Chapter 9. "Of Cubes, and of the Extraction of Cube Roots."
Part I. Section II. Chapter 9. “Of Cubes, and of the Extraction of Cube Roots.”
333 To find the cube of \(a+b\), we have only to multiply its square, \(a^2+2ab+b^2\), again by \(a+b\), thus;
\(a\)  \(+2ab\)  \(+b^2\)  
\(a\)  \(+b\)  
\(a^3\) 
\(+2a^2b\)  \(+ab^2\)  
\(a^2b\)  \(+2ab^2\)  \(+b^3\)  
\(a^3\)  \(+3a^2b\)  \(+3ab^2\)  \(+b^3\) 
We see therefore that it contains the cubes of the two parts of the root, and, beside that, \(3a^2b+3ab^2\); which quantity is equal to \((3ab)\cdot (a+b)\); that is, the triple product of the two parts, \(a\) and \(b\), multiplied by their sum.
334 So that whenever a root is composed of two terms, it is easy to find its cube by this rule: for example, the number 5 = 3 + 2; its cube is therefore 27 + 8 + (18 · 5) = 125.
And if 7 + 3 = 10 be the root; then the cube will be 343 + 27 + (63 · 10) = 1000.
To find the cube of 36, let us suppose the root 36 = 30 + 6, and we have for the cube required, 27000 + 216 + (540 · 36) = 46656.
335 But if, on the other hand, the cube be given, namely, \(a^3+3a^2b+3ab^2+b^3\), and it be required to find its root, we must premise the following remarks:
First, when the cube is arranged according to the powers of one letter, we easily know by the leading term \(a^3\), the first term \(a\) of the root, since the cube of it is \(a^3\); if, therefore, we subtract that cube from the cube proposed, we obtain the remainder, \(3a^2b + 3ab^2 + b^3\), which must furnish the second term of the root.
336 But as we already know, from Art. 333, that the second term is \(+b\), we have principally to discover how it may be derived from the above remainder. Now, that remainder may be expressed by two factors, thus, \((3a^2+3ab+b^2) \cdot (b)\); if, therefore, we divide by \(3a^2+3ab+b^2\), we obtain the second part of the root \(+b\), which is required.
337 But as this second term is supposed to be unknown, the divisor also is unknown; nevertheless we have the first term of that divisor, which is sufficient: for it is \(3a^2\), that is, thrice the square of the first term already found; and by means of this, it is not difficult to find also the other part, \(b\), and then to complete the divisor before we perform the division; for this purpose, it will be necessary to join to \(3a^2\) thrice the product of the two terms, or \(3ab\), and \(b^2\), or the square of the second term of the root.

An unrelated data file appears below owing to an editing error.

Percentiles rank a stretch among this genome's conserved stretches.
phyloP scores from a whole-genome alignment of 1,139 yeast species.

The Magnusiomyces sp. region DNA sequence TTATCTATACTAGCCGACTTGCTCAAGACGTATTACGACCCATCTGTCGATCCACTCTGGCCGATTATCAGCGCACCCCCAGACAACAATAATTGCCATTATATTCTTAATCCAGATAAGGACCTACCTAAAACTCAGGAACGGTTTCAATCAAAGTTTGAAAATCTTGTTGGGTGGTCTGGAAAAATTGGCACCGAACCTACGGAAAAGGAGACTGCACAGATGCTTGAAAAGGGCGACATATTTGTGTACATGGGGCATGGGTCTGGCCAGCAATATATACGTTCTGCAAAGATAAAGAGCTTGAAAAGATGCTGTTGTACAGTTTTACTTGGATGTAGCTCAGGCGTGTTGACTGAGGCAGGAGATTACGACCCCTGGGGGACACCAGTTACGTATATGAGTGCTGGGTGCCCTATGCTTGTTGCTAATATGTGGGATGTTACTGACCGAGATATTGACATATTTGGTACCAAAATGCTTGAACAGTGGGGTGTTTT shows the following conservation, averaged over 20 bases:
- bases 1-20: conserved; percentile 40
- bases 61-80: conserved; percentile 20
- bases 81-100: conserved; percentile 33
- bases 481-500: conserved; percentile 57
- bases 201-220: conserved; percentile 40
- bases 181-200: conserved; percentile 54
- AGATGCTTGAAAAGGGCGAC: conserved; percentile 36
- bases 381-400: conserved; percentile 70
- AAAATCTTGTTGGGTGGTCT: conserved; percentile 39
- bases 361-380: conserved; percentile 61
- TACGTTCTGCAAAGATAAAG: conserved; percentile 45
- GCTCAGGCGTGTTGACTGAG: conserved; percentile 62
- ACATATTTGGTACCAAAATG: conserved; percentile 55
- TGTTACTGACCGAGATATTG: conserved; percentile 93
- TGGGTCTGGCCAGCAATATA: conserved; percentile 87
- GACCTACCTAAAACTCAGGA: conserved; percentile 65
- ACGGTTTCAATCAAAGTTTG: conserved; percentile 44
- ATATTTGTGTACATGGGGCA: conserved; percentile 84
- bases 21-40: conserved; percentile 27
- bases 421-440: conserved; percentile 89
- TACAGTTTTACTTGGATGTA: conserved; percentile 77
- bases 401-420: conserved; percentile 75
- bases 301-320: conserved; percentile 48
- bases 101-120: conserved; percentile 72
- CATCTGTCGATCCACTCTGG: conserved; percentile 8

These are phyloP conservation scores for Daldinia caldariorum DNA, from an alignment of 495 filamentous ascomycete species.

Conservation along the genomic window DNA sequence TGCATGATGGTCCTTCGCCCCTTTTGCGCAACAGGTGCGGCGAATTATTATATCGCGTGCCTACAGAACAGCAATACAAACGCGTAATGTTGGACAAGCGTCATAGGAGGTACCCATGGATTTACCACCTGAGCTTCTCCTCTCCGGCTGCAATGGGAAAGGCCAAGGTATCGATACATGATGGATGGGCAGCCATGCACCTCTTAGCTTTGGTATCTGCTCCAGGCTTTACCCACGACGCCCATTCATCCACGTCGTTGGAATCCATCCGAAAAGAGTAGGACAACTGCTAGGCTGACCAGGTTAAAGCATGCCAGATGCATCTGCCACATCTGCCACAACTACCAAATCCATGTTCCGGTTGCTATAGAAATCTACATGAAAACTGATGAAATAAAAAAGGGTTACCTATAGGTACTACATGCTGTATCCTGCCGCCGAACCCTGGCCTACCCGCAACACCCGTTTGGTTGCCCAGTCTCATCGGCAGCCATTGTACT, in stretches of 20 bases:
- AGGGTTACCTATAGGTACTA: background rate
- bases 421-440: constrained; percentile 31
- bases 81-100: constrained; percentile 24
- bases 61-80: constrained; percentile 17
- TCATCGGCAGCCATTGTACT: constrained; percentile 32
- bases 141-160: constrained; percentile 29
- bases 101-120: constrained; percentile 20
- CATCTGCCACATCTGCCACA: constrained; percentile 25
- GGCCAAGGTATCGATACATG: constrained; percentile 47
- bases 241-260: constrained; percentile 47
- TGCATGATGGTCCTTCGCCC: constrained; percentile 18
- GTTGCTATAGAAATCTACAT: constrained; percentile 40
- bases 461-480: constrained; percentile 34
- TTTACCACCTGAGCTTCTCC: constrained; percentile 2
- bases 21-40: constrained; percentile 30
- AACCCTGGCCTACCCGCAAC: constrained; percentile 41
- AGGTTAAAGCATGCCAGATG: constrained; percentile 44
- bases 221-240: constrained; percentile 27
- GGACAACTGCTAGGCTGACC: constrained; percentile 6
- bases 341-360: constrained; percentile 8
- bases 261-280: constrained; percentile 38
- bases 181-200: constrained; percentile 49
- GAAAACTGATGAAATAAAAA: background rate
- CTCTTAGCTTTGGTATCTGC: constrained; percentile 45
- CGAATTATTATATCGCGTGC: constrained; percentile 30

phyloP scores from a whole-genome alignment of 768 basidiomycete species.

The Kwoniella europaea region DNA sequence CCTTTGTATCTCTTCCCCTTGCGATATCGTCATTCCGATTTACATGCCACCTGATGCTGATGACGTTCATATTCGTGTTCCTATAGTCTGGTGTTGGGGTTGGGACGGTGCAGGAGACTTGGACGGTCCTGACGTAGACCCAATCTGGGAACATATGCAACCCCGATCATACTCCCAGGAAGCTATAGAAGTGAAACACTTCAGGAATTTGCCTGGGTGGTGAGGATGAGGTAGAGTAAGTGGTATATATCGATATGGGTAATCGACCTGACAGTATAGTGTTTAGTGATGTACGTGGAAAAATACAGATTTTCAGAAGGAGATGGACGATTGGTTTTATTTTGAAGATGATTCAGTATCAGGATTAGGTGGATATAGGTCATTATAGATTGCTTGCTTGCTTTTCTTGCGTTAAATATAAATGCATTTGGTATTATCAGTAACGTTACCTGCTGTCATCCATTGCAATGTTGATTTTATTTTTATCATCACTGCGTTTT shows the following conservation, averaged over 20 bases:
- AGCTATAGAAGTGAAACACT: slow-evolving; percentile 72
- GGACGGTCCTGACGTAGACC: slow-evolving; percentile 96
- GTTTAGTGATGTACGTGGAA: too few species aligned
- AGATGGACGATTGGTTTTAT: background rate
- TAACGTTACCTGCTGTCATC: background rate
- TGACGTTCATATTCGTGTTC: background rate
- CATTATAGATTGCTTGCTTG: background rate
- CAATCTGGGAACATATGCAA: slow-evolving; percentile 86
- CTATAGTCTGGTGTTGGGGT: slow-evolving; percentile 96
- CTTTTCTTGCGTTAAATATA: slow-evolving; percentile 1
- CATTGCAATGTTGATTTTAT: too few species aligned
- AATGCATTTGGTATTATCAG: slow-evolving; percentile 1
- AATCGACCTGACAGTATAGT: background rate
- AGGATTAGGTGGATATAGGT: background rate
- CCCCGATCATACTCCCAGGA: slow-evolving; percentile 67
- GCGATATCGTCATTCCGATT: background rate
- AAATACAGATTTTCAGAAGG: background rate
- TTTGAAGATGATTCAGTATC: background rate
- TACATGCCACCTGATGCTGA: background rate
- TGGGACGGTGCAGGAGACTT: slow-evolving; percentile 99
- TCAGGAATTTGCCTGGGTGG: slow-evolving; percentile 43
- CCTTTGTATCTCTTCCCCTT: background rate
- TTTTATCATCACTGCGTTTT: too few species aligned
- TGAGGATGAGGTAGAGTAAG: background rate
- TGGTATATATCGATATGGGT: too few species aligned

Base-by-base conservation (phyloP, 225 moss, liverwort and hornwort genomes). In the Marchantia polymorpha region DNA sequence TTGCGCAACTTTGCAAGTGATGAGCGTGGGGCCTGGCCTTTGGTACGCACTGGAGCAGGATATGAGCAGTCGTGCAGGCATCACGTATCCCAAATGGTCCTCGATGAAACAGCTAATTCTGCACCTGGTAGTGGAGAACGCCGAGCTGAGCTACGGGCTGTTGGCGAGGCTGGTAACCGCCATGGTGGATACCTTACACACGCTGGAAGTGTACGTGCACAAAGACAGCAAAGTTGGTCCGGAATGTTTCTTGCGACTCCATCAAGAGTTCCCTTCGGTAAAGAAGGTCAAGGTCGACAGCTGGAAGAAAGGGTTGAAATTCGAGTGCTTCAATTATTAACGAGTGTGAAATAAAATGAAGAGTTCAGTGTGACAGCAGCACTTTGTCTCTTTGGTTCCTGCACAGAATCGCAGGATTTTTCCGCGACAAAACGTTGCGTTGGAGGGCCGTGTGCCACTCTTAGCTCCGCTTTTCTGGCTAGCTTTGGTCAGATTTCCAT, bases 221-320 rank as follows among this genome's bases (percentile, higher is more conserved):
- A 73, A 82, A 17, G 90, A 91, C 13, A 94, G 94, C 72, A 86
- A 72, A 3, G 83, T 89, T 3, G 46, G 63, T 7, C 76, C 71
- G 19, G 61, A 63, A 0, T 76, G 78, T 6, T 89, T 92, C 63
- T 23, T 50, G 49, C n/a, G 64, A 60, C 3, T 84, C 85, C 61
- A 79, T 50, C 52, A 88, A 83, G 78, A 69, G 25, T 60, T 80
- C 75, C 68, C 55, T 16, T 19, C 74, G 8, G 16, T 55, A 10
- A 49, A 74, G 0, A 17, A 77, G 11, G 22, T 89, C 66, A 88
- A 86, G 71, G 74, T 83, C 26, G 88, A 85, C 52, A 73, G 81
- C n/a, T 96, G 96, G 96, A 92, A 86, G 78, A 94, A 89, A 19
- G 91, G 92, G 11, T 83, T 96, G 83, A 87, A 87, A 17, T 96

338 Let us apply what we have said to two examples of other given cubes.
\(a^3\)  \(+12a^2\)  \(+48a\)  \(+64\)  \(a+4\)  
\(3a^2+12a+16\)  \(a^3\)  
\(12a^2\)  \(+48a\)  \(+64\)  
\(12a^2\)  \(+48a\)  \(+64\)  
0 
\(a^6\)  \(6a^5\)  \(+15a^4\)  \(20a^3\)  \(+15a^2\)  \(6a\)  \(+1\)  \(a^22a+1\)  
\(a^6\)  
\(3a^46a^34a^2\)  \(6a^5\)  \(+15a^4\)  \(20a^3\)  
\(6a^5\)  \(+12a^4\)  \(8a^3\)  
\(3a^412a^3+12a^2+3a^26a+1\)  \(3a^4\)  \(12a^3\)  \(+15a^2\)  \(6a\)  \(+1\)  
\(3a^4\)  \(12a^3\)  \(+15a^2\)  \(6a\)  \(+1\)  
\(0\) 
339 The analysis which we have given is the foundation of the common rule for the extraction of the cube root in numbers. See the following example of the operation in the number 2197:^{1} ^{2}
Let us also extract the cube root of 34965783:
Editions
 Leonhard Euler. Elements of Algebra. Translated by Rev. John Hewlett. Third Edition. Longmans, Hurst, Rees, Orme, and Co. London. 1822.
 Leonhard Euler. Vollständige Anleitung zur Algebra. Mit den Zusätzen von Joseph Louis Lagrange. Herausgegeben von Heinrich Weber. B. G. Teubner. Leipzig and Berlin. 1911. Leonhardi Euleri Opera omnia. Series prima. Opera mathematica. Volumen primum.

AtoZmath.com: PreAlgebra Calculators. 12.2 Radicals. 8. Cube root of a number using long division method. ↩

Paul E. Black, “cube root”, in Dictionary of Algorithms and Data Structures [online], Paul E. Black, ed. 6 May 2019. Available from: https://www.nist.gov/dads/HTML/cubeRoot.html ↩